Tuesday, January 4, 2011
Can a writer of fiction be a social activist? I mean, a truly committed one? I wonder.
If our first priority (aside from telling kick-ass stories, anyway) is to tell the truth regardless of consequences, how can we ally ourselves with any single position? Even on the most basic social issues, things are very seldom black and white, right and wrong-- but a real activist is sometimes forced to concentrate solely on ONE aspect of an issue in order to affect change.
Climate change: at this point, the only people really denying climate change are fringe-types, conspiracy nuts. That’s my opinion, and I think the folks who championed the cause, spread the word, about climate change are to be commended. But to comment about the handful of scientists who deliberately left out important information that didn’t support their views is frowned upon.
But if you’re a writer, you’re obligated to point it out. Even if it weakens a position that you believe in.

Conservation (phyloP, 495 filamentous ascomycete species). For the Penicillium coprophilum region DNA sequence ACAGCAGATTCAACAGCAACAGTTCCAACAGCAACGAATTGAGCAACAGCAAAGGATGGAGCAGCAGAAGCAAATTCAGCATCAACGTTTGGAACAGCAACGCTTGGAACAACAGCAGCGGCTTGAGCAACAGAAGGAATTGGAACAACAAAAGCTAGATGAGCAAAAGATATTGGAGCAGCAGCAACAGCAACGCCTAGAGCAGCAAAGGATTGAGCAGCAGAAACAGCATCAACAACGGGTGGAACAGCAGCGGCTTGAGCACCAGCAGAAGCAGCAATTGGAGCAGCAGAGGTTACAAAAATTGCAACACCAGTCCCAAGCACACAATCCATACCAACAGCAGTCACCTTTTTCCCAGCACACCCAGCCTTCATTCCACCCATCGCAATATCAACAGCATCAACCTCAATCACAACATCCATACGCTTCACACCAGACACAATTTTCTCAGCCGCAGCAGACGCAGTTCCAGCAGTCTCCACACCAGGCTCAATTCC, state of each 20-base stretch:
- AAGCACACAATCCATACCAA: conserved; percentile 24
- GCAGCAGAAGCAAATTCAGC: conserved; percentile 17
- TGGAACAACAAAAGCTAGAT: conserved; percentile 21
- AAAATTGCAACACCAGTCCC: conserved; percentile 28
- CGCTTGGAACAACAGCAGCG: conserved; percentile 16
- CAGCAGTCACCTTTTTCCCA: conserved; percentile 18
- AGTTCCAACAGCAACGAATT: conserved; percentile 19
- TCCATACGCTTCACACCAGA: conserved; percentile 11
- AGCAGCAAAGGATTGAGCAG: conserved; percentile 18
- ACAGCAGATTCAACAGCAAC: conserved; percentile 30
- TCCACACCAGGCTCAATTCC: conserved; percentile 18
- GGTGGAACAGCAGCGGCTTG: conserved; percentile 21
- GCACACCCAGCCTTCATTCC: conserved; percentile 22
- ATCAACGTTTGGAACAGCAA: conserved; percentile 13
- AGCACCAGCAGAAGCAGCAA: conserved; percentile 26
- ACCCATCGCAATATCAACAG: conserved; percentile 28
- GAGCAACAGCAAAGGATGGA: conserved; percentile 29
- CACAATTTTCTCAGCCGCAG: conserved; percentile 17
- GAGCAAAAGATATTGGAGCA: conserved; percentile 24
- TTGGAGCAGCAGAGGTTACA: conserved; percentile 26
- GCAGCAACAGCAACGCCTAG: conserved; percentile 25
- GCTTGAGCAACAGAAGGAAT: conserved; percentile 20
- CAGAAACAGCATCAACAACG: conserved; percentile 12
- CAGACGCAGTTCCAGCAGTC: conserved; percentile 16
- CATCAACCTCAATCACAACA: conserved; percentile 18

I tend to be pretty liberal in my politics (and I have numerous issues with Israel), so I was dismayed at the treatment of journalist Helen Thomas when she spoke out against the Israeli occupation. But if I’m going to be truthful, I have to admit that it was equally monstrous what my fellow liberals did to Juan Williams when he made statements that were read as anti-Muslim.
So I can’t take a side, can I? I can’t rally for anyone’s cause. Because my first obligation is to the truth.
Maybe you think I’m making too big a deal out of all this, considering that all these social issues rarely if ever come up in my writing anyway, but I contend that it’s the PRINCIPLE of the thing. By committing to a social agenda, you’re already compromising yourself as a writer, making the next little lie (or lie by omission) that much easier to tell.
Maybe our only activist position should be the one of telling the truth. In this day and age, that’s a pretty radical concept all on it’s own, isn’t it?
Bear in mind this is something I haven’t quite made up my mind about yet, so different points of view on it are more than welcome…